We sat down with three fairly unfriendly strangers at two 4-tops pushed together so that two people had to sit at the table-seams making it quite crowded and almost impossible to get up. The entire room was like this and the event was clearly overbooked, especially for a first time attempt. If they had cut back on 20-30% of the guests, there would have been plenty of room (and WINE!). The first glass of CHENIN BLANC 2008 from Mendocino was poured and I fell in love with the dry vanilla toned wine with some latent spice, but we waited for almost 20 minutes before any food came and we had all finished our wine. The SCALLOP B.L.T. arrived with a huge scallop on Applewood Smoked Bacon, Truffle Aioli and sat on a small Brioche. The woman serving attempted to serve one dish over my head as there was no way to access the far side of the table. The scallop fell down my back and on my suede jacket! Need I say more. It was retrieved and the damage was minimal; I found the bacon when I got up later!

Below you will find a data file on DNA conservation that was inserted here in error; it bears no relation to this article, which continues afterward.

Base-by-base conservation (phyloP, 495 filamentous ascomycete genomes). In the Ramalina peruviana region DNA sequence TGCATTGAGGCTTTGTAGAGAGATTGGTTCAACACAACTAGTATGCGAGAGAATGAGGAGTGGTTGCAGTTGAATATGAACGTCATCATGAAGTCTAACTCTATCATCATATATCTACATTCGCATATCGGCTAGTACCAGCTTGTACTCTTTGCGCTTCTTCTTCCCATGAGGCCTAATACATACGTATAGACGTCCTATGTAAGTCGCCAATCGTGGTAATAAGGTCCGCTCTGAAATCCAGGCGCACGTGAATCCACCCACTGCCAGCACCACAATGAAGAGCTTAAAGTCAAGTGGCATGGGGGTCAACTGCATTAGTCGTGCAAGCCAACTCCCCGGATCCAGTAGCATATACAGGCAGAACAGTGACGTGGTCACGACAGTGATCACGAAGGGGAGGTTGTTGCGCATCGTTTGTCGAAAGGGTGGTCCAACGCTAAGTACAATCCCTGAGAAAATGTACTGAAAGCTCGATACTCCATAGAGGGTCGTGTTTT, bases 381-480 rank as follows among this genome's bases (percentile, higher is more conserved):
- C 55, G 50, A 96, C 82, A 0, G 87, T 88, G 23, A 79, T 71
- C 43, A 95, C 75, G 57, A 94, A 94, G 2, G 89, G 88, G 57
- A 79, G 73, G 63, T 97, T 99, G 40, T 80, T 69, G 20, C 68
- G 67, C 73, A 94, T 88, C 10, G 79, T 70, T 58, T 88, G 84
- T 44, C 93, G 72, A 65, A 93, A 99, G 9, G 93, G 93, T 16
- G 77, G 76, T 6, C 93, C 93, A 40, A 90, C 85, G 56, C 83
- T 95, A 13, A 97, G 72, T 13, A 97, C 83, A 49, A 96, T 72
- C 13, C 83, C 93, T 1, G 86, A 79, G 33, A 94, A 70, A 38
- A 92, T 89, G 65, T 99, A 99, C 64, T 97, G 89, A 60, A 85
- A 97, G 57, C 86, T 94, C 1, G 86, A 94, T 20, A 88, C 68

The Wine Director Adam came over after I begged them to call him; he was helping to plate in the kitchen for sure. He did apologize and we managed to get two more glasses of Chenin Blanc out of it. Our friend, Maria had also began to worry as she had told her mother/babysitter that she would be home by 830pm since the event began at 630pm and when she called earlier that day, they said it would be over by 8pm (which would have been impossible). It was now 740pm!

The ROCKFISH a la NAGE was an excellent piece of local rockfish with CRAB, Potato & Fennel that was simply swimming in a dreamy broth. The 2007 SONOMA COAST CHARDONNAY was also delightful, but when we started to get the rpice points on the wines, we realized the high 20's and 30's and 40's were quite steep.

The third course was a DUCK DUO which declared on the menu "Breast, Leg Confit-Apple Latkes, Chile Applesauce." I could not find the confit and we finally guessed there were some small pieces in the pancake which was quite good, but the breast was as dry, overcooked and unexciting, as could be with nary a spoon of sauce anywhere. The SONOMA COAST PINOT NOIR 2007 was another great wine, but again we knew it was not in the average shopping range.